'If we look at the situation in case law, New Zealand is a common law country to a large extent. The courts are making decisions every day. Getting hold of the decisions is very difficult. Some of them come in the Law Reports and are published there, but quite a lot later. The access to the unreported judgments depends on commercial companies... Those accessibility problems to New Zealand case law are very serious….'[ 5]

4. The Present Legal Information Market

It might be thought that this paper is leading towards a recommendation that free access to legislation and case law be resurrected. Not necessarily so. New Zealand has probably crossed the threshold of the 'free market' too completely now for an artificial subsidised service to be re-introduced.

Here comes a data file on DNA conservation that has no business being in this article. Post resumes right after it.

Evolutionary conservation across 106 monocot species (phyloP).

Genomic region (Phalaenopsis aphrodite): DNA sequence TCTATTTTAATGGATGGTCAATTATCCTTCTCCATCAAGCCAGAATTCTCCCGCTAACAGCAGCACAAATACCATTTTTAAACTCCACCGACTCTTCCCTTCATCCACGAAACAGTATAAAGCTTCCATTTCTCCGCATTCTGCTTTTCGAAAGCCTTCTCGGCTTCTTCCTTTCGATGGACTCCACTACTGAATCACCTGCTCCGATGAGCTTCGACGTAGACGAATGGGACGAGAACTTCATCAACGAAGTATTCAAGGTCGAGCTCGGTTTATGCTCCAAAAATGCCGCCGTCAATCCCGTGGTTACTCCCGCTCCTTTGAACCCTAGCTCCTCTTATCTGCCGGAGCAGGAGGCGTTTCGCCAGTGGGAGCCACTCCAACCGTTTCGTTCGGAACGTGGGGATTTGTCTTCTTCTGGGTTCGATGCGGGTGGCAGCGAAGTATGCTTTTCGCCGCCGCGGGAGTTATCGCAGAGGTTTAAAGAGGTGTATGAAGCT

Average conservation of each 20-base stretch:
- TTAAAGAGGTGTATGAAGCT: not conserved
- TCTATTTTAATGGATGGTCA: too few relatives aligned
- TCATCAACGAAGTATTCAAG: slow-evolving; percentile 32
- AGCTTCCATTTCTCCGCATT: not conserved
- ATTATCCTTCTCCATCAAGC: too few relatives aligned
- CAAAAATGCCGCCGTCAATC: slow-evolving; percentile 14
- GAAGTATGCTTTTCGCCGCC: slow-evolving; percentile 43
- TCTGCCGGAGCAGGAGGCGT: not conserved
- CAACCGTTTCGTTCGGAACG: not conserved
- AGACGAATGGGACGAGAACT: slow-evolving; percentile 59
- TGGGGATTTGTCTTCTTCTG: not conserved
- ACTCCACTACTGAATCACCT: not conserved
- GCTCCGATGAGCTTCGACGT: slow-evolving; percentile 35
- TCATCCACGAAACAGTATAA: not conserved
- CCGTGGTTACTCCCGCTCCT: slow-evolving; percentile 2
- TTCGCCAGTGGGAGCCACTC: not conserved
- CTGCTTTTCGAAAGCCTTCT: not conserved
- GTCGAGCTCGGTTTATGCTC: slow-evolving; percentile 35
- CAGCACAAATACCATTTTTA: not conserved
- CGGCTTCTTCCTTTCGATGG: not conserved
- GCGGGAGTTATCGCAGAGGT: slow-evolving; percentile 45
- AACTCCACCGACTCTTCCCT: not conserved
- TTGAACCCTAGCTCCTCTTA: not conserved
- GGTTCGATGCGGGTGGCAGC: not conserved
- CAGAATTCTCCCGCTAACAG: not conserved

Consider the following:

  • New Zealand now operates on substantially free market principles. Government policies over the past 11 years have clearly stated that subsidies are not part of New Zealand's economic philosophy. As a result, initiatives from local information providers created a legal information market which has seen a rapid growth in electronic information products from a variety of suppliers. Any change in that market would adversely affect the benefits of competition, with the possibility that continued enhancement and product development would diminish.